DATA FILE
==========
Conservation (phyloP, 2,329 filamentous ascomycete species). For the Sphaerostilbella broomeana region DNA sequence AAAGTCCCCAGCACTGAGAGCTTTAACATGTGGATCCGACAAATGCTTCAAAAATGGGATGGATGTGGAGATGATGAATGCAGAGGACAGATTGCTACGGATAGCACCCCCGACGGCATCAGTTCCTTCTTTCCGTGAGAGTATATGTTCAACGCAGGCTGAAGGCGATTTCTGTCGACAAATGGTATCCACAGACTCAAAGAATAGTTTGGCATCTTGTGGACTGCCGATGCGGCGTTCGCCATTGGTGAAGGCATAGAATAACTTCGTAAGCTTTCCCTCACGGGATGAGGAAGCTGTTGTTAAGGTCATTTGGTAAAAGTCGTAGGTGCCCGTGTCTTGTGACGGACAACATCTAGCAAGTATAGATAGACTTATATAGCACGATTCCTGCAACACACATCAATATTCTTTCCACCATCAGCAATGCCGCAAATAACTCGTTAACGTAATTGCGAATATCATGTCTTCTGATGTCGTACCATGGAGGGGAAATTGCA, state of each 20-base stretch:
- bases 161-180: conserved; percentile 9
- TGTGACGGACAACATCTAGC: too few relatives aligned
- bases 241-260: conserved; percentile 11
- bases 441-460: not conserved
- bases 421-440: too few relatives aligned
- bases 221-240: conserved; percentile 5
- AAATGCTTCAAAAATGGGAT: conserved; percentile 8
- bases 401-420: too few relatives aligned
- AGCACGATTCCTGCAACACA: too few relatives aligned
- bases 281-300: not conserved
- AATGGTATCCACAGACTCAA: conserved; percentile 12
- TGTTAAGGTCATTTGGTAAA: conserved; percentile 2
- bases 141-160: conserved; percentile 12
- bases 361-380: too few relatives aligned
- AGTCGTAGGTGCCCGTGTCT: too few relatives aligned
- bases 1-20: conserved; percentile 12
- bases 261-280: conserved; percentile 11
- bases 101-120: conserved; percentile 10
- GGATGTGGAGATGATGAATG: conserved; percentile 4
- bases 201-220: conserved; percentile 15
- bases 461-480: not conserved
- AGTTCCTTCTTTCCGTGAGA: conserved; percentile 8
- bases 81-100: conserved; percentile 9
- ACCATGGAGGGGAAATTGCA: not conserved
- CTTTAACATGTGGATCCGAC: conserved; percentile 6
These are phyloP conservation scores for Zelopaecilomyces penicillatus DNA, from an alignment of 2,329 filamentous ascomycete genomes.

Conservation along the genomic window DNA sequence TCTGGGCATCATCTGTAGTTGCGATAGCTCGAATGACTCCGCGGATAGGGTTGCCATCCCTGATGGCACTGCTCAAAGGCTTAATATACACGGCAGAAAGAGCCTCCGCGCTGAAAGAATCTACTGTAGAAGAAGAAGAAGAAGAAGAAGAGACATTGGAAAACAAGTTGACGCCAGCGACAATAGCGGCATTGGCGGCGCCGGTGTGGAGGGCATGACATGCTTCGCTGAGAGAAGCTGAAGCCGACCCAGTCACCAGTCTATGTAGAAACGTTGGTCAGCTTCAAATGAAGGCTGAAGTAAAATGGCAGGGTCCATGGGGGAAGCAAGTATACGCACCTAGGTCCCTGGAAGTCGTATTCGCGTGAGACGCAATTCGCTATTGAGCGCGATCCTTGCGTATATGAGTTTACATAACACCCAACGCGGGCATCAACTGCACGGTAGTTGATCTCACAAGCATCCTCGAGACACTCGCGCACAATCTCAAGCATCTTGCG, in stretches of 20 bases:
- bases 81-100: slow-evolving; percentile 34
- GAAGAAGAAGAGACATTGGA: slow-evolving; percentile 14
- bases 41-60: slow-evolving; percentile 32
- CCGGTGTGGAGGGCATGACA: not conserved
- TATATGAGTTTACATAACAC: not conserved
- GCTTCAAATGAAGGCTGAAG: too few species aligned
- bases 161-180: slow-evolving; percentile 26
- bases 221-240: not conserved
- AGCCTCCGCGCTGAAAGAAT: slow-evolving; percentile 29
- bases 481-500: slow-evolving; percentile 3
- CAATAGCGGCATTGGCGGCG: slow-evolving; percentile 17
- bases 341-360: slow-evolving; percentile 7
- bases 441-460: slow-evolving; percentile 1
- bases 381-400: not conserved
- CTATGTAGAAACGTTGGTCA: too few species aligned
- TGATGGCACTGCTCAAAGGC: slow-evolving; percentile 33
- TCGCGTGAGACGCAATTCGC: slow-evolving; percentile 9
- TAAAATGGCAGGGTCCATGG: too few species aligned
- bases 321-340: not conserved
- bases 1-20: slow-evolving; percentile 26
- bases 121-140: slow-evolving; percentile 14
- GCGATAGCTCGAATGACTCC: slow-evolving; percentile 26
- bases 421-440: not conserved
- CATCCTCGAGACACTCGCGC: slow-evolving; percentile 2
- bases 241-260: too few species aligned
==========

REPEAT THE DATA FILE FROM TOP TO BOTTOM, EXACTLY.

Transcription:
Conservation (phyloP, 2,329 filamentous ascomycete species). For the Sphaerostilbella broomeana region DNA sequence AAAGTCCCCAGCACTGAGAGCTTTAACATGTGGATCCGACAAATGCTTCAAAAATGGGATGGATGTGGAGATGATGAATGCAGAGGACAGATTGCTACGGATAGCACCCCCGACGGCATCAGTTCCTTCTTTCCGTGAGAGTATATGTTCAACGCAGGCTGAAGGCGATTTCTGTCGACAAATGGTATCCACAGACTCAAAGAATAGTTTGGCATCTTGTGGACTGCCGATGCGGCGTTCGCCATTGGTGAAGGCATAGAATAACTTCGTAAGCTTTCCCTCACGGGATGAGGAAGCTGTTGTTAAGGTCATTTGGTAAAAGTCGTAGGTGCCCGTGTCTTGTGACGGACAACATCTAGCAAGTATAGATAGACTTATATAGCACGATTCCTGCAACACACATCAATATTCTTTCCACCATCAGCAATGCCGCAAATAACTCGTTAACGTAATTGCGAATATCATGTCTTCTGATGTCGTACCATGGAGGGGAAATTGCA, state of each 20-base stretch:
- bases 161-180: conserved; percentile 9
- TGTGACGGACAACATCTAGC: too few relatives aligned
- bases 241-260: conserved; percentile 11
- bases 441-460: not conserved
- bases 421-440: too few relatives aligned
- bases 221-240: conserved; percentile 5
- AAATGCTTCAAAAATGGGAT: conserved; percentile 8
- bases 401-420: too few relatives aligned
- AGCACGATTCCTGCAACACA: too few relatives aligned
- bases 281-300: not conserved
- AATGGTATCCACAGACTCAA: conserved; percentile 12
- TGTTAAGGTCATTTGGTAAA: conserved; percentile 2
- bases 141-160: conserved; percentile 12
- bases 361-380: too few relatives aligned
- AGTCGTAGGTGCCCGTGTCT: too few relatives aligned
- bases 1-20: conserved; percentile 12
- bases 261-280: conserved; percentile 11
- bases 101-120: conserved; percentile 10
- GGATGTGGAGATGATGAATG: conserved; percentile 4
- bases 201-220: conserved; percentile 15
- bases 461-480: not conserved
- AGTTCCTTCTTTCCGTGAGA: conserved; percentile 8
- bases 81-100: conserved; percentile 9
- ACCATGGAGGGGAAATTGCA: not conserved
- CTTTAACATGTGGATCCGAC: conserved; percentile 6
These are phyloP conservation scores for Zelopaecilomyces penicillatus DNA, from an alignment of 2,329 filamentous ascomycete genomes.

Conservation along the genomic window DNA sequence TCTGGGCATCATCTGTAGTTGCGATAGCTCGAATGACTCCGCGGATAGGGTTGCCATCCCTGATGGCACTGCTCAAAGGCTTAATATACACGGCAGAAAGAGCCTCCGCGCTGAAAGAATCTACTGTAGAAGAAGAAGAAGAAGAAGAAGAGACATTGGAAAACAAGTTGACGCCAGCGACAATAGCGGCATTGGCGGCGCCGGTGTGGAGGGCATGACATGCTTCGCTGAGAGAAGCTGAAGCCGACCCAGTCACCAGTCTATGTAGAAACGTTGGTCAGCTTCAAATGAAGGCTGAAGTAAAATGGCAGGGTCCATGGGGGAAGCAAGTATACGCACCTAGGTCCCTGGAAGTCGTATTCGCGTGAGACGCAATTCGCTATTGAGCGCGATCCTTGCGTATATGAGTTTACATAACACCCAACGCGGGCATCAACTGCACGGTAGTTGATCTCACAAGCATCCTCGAGACACTCGCGCACAATCTCAAGCATCTTGCG, in stretches of 20 bases:
- bases 81-100: slow-evolving; percentile 34
- GAAGAAGAAGAGACATTGGA: slow-evolving; percentile 14
- bases 41-60: slow-evolving; percentile 32
- CCGGTGTGGAGGGCATGACA: not conserved
- TATATGAGTTTACATAACAC: not conserved
- GCTTCAAATGAAGGCTGAAG: too few species aligned
- bases 161-180: slow-evolving; percentile 26
- bases 221-240: not conserved
- AGCCTCCGCGCTGAAAGAAT: slow-evolving; percentile 29
- bases 481-500: slow-evolving; percentile 3
- CAATAGCGGCATTGGCGGCG: slow-evolving; percentile 17
- bases 341-360: slow-evolving; percentile 7
- bases 441-460: slow-evolving; percentile 1
- bases 381-400: not conserved
- CTATGTAGAAACGTTGGTCA: too few species aligned
- TGATGGCACTGCTCAAAGGC: slow-evolving; percentile 33
- TCGCGTGAGACGCAATTCGC: slow-evolving; percentile 9
- TAAAATGGCAGGGTCCATGG: too few species aligned
- bases 321-340: not conserved
- bases 1-20: slow-evolving; percentile 26
- bases 121-140: slow-evolving; percentile 14
- GCGATAGCTCGAATGACTCC: slow-evolving; percentile 26
- bases 421-440: not conserved
- CATCCTCGAGACACTCGCGC: slow-evolving; percentile 2
- bases 241-260: too few species aligned